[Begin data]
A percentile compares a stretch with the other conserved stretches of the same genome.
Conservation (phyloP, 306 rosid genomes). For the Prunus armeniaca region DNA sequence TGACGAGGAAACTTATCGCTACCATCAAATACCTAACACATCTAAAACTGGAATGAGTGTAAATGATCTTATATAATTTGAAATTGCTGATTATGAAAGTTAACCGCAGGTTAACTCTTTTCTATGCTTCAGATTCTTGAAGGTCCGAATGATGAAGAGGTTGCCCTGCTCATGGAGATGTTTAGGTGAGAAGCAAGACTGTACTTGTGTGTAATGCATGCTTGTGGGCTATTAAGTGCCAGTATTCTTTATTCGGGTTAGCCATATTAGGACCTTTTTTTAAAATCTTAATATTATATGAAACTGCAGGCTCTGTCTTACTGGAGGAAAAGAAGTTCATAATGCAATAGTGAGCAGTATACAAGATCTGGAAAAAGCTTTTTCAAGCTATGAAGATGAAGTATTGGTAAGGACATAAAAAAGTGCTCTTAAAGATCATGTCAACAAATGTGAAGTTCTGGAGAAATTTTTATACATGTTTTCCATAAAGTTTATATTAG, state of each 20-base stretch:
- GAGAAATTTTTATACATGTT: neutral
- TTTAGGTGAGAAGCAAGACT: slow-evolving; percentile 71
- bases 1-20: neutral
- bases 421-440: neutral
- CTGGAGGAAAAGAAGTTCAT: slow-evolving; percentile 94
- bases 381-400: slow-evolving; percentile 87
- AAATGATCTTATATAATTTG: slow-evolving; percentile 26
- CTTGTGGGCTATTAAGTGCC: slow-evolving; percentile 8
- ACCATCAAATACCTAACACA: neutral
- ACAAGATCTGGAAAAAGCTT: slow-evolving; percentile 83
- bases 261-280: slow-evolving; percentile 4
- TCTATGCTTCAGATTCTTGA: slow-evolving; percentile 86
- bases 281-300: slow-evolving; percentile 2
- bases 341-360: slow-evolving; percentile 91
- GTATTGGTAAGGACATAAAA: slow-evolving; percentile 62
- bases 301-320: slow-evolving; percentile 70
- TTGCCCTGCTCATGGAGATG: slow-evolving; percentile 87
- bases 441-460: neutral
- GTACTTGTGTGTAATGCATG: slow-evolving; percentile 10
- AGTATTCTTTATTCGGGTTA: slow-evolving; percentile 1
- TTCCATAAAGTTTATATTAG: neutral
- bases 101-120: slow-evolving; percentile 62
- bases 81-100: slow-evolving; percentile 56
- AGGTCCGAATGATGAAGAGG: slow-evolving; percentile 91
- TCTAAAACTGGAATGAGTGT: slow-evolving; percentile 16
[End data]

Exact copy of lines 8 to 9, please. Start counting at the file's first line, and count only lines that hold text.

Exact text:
- bases 381-400: slow-evolving; percentile 87
- AAATGATCTTATATAATTTG: slow-evolving; percentile 26